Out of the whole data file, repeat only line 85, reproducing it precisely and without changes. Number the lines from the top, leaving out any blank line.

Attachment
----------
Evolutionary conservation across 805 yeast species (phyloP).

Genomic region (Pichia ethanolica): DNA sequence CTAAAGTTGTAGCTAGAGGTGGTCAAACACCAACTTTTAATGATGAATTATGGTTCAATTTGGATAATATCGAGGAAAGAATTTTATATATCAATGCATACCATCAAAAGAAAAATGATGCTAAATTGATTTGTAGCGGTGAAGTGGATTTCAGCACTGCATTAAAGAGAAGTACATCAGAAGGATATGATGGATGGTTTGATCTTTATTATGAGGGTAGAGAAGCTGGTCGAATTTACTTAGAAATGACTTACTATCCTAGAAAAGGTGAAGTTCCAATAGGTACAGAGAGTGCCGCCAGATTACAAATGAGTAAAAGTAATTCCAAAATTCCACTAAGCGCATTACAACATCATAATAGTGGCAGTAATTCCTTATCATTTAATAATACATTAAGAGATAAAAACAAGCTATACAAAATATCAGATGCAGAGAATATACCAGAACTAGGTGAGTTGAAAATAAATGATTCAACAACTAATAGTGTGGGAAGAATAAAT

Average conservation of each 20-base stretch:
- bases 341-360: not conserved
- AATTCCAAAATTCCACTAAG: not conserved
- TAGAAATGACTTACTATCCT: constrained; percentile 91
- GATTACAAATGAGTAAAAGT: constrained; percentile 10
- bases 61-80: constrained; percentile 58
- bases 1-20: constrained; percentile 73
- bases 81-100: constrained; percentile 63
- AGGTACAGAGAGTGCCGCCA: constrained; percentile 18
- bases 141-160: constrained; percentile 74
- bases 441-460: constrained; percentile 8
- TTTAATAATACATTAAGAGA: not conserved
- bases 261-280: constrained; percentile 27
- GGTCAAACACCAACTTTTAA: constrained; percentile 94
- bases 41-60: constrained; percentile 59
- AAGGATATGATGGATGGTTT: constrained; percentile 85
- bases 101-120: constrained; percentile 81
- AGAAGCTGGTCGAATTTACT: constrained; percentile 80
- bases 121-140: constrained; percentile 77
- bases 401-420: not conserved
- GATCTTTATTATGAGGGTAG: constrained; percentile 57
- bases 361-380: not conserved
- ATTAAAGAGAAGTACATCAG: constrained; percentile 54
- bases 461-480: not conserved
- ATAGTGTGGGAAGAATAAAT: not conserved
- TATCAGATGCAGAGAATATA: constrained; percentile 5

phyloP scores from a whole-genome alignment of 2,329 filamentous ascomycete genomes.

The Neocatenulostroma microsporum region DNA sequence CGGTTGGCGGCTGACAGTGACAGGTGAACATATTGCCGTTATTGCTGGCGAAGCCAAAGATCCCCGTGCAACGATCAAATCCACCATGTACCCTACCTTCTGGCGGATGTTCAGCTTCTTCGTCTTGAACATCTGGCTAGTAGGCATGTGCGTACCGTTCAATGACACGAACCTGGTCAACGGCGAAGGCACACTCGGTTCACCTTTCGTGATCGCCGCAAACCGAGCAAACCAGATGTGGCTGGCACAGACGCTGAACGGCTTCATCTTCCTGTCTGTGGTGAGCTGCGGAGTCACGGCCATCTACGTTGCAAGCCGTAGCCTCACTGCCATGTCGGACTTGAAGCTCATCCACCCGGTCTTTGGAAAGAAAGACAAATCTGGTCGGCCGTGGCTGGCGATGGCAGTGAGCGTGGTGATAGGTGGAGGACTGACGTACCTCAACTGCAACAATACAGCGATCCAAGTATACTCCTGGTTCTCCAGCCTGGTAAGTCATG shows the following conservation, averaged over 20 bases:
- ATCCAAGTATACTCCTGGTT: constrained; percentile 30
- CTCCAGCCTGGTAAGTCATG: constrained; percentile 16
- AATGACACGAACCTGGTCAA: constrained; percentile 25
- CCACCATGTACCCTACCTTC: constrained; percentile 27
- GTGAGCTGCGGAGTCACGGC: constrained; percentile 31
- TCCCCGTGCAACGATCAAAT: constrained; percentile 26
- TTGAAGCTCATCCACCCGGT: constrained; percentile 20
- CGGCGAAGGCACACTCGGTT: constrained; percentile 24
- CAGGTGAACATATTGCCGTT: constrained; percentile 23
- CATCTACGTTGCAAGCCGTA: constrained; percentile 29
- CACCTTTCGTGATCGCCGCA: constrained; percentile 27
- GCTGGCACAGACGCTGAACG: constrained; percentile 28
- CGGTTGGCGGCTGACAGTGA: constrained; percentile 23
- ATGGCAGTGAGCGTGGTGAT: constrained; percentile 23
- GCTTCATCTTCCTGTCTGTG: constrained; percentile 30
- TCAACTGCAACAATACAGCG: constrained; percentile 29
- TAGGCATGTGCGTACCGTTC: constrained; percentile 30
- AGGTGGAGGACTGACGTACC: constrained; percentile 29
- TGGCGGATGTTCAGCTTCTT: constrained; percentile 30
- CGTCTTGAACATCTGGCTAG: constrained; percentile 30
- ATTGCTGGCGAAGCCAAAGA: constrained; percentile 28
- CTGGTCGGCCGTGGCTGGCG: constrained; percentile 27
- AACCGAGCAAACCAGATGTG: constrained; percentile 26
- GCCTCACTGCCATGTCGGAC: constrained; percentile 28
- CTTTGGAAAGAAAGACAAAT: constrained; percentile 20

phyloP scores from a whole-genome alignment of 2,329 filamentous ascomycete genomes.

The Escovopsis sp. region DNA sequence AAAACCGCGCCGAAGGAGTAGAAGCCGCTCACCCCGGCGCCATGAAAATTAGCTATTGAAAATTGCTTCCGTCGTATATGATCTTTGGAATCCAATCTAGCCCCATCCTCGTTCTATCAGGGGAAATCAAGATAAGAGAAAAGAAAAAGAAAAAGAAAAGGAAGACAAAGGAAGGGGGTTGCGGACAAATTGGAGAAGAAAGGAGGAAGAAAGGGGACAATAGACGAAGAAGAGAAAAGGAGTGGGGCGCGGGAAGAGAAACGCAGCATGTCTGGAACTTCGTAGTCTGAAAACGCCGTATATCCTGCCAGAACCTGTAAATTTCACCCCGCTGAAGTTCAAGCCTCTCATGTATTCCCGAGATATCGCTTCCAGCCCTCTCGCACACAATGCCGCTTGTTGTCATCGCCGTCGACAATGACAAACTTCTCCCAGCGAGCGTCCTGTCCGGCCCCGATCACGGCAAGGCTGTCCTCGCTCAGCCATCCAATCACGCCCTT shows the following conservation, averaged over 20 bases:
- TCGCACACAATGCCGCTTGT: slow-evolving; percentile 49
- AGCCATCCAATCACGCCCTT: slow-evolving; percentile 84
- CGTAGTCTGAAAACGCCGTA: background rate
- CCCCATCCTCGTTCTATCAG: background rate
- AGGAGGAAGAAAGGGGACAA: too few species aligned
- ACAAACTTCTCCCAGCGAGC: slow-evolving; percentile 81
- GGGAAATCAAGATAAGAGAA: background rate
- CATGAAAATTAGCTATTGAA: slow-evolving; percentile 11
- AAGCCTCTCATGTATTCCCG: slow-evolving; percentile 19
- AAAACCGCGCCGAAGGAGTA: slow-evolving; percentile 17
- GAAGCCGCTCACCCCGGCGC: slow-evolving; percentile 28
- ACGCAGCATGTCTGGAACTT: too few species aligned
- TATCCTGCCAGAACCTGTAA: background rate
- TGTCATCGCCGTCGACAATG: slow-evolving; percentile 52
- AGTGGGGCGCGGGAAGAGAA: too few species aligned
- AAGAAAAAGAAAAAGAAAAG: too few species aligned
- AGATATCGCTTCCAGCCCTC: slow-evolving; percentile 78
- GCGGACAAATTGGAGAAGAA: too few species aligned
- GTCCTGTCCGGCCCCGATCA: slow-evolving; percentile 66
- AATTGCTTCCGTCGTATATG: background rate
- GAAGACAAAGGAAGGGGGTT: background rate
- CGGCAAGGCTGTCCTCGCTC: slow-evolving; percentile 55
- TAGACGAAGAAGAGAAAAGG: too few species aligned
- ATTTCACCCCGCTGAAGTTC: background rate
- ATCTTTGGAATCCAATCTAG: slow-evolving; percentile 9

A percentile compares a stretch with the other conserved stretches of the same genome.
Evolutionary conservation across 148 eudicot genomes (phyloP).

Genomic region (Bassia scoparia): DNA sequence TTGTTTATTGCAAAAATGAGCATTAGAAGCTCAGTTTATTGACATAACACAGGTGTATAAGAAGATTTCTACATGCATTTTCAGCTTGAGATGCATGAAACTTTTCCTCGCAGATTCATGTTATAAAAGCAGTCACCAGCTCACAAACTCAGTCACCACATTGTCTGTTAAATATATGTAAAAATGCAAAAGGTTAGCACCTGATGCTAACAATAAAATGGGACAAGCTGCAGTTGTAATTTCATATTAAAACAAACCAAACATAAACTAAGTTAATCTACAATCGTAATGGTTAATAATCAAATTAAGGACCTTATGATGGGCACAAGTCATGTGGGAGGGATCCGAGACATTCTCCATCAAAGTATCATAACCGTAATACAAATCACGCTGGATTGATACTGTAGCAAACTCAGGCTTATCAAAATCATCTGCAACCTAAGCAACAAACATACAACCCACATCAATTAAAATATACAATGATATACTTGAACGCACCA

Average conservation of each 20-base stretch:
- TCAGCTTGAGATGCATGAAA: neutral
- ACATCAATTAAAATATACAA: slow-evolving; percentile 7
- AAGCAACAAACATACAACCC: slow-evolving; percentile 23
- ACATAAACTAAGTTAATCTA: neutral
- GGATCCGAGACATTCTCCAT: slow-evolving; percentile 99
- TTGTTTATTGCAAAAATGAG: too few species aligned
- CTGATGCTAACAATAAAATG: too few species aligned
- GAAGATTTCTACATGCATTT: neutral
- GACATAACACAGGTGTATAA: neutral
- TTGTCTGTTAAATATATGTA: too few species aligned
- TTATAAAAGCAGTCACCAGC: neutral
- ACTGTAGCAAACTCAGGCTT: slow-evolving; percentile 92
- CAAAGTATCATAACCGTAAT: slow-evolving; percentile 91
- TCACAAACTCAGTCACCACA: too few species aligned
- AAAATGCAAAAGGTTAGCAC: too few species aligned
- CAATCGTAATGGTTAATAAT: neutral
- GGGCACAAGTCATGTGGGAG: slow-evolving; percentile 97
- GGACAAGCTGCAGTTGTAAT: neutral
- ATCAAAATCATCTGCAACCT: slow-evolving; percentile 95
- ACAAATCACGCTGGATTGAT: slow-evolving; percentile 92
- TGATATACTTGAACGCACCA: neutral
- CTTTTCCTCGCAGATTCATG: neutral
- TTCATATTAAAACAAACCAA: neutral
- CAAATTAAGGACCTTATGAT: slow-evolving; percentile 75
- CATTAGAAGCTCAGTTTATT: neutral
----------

Genomic region (Bassia scoparia): DNA sequence TTGTTTATTGCAAAAATGAGCATTAGAAGCTCAGTTTATTGACATAACACAGGTGTATAAGAAGATTTCTACATGCATTTTCAGCTTGAGATGCATGAAACTTTTCCTCGCAGATTCATGTTATAAAAGCAGTCACCAGCTCACAAACTCAGTCACCACATTGTCTGTTAAATATATGTAAAAATGCAAAAGGTTAGCACCTGATGCTAACAATAAAATGGGACAAGCTGCAGTTGTAATTTCATATTAAAACAAACCAAACATAAACTAAGTTAATCTACAATCGTAATGGTTAATAATCAAATTAAGGACCTTATGATGGGCACAAGTCATGTGGGAGGGATCCGAGACATTCTCCATCAAAGTATCATAACCGTAATACAAATCACGCTGGATTGATACTGTAGCAAACTCAGGCTTATCAAAATCATCTGCAACCTAAGCAACAAACATACAACCCACATCAATTAAAATATACAATGATATACTTGAACGCACCA